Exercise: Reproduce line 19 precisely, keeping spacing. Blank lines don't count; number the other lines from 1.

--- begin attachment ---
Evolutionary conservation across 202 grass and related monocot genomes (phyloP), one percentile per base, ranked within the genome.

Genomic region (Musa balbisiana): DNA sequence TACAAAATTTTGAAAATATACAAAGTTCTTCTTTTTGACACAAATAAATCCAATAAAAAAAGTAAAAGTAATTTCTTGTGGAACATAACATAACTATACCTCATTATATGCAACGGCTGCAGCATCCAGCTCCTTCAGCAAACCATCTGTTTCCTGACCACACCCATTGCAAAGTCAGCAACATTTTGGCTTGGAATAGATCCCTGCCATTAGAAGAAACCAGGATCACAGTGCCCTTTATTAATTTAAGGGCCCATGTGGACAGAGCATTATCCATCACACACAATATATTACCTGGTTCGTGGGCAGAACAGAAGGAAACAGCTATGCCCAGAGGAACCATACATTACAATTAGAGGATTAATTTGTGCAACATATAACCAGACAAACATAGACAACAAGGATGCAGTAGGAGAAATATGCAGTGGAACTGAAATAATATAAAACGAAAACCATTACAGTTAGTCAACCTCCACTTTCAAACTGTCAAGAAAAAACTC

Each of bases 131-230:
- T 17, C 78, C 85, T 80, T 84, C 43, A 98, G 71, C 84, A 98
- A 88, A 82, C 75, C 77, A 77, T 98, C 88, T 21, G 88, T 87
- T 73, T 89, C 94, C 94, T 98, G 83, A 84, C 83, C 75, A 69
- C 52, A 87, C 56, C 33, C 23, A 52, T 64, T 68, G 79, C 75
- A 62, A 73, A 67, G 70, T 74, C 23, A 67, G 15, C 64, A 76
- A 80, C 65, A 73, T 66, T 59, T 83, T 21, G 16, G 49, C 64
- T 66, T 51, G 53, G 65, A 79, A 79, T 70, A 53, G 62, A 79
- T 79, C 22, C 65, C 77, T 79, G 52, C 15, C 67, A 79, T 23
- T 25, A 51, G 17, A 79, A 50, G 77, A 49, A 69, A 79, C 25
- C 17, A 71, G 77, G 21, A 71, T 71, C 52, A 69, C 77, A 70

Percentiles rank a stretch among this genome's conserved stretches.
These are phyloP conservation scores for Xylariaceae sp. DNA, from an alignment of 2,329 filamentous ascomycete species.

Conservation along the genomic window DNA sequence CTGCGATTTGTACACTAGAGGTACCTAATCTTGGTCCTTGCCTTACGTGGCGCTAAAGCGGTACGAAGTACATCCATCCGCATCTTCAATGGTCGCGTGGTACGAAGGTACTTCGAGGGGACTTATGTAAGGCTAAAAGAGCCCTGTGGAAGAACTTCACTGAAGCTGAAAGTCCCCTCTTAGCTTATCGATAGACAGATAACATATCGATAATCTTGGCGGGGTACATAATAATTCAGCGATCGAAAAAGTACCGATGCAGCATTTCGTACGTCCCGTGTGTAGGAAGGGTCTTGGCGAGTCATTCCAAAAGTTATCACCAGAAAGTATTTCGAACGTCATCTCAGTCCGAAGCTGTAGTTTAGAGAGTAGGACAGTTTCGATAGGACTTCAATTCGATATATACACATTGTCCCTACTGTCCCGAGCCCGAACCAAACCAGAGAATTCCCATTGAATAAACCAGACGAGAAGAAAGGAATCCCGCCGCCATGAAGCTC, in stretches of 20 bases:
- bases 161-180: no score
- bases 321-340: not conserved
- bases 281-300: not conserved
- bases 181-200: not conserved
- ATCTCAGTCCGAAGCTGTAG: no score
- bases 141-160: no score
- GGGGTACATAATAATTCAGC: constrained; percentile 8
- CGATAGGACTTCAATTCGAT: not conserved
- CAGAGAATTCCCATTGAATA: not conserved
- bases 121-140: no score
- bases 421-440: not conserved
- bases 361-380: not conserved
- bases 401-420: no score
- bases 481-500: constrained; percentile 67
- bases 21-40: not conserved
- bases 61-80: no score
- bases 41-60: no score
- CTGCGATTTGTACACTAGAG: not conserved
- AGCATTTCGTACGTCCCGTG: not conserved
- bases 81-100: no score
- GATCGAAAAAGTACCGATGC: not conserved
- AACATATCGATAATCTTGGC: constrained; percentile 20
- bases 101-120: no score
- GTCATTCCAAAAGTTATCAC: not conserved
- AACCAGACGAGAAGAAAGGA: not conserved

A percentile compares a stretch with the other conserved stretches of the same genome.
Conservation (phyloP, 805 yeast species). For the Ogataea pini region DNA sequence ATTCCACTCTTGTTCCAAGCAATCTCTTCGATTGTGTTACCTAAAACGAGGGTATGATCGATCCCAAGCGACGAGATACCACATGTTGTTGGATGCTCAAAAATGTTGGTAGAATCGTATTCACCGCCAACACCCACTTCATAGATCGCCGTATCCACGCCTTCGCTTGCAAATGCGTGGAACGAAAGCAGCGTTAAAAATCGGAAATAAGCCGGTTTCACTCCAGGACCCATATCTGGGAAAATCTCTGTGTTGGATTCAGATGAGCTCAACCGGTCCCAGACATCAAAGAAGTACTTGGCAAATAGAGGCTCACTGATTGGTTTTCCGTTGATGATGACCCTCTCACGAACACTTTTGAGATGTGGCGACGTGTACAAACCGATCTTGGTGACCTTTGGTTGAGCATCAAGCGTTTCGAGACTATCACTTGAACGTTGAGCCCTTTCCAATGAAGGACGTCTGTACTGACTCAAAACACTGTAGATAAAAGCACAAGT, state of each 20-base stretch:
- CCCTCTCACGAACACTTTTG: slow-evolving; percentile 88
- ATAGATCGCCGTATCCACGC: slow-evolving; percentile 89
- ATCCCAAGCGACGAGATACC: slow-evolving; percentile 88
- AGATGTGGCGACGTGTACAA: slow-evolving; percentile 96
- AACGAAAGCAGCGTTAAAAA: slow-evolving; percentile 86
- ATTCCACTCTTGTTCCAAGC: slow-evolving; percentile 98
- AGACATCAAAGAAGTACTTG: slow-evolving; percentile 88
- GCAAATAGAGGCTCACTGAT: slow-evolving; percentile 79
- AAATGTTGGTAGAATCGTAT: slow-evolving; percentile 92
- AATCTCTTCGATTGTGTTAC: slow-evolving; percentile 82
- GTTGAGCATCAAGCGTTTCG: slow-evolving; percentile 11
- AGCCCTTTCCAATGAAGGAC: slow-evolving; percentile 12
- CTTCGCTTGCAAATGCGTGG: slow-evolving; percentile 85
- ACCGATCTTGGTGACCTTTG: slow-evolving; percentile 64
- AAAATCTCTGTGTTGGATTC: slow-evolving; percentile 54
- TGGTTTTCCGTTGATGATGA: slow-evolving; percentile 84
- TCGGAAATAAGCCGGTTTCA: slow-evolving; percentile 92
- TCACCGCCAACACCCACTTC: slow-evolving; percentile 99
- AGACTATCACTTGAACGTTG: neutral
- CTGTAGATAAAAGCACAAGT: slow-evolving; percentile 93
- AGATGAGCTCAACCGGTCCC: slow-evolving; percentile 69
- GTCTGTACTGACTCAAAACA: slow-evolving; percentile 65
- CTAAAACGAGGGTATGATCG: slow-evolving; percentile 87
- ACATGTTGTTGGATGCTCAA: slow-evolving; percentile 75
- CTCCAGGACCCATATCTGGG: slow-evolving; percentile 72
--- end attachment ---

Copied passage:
- bases 281-300: not conserved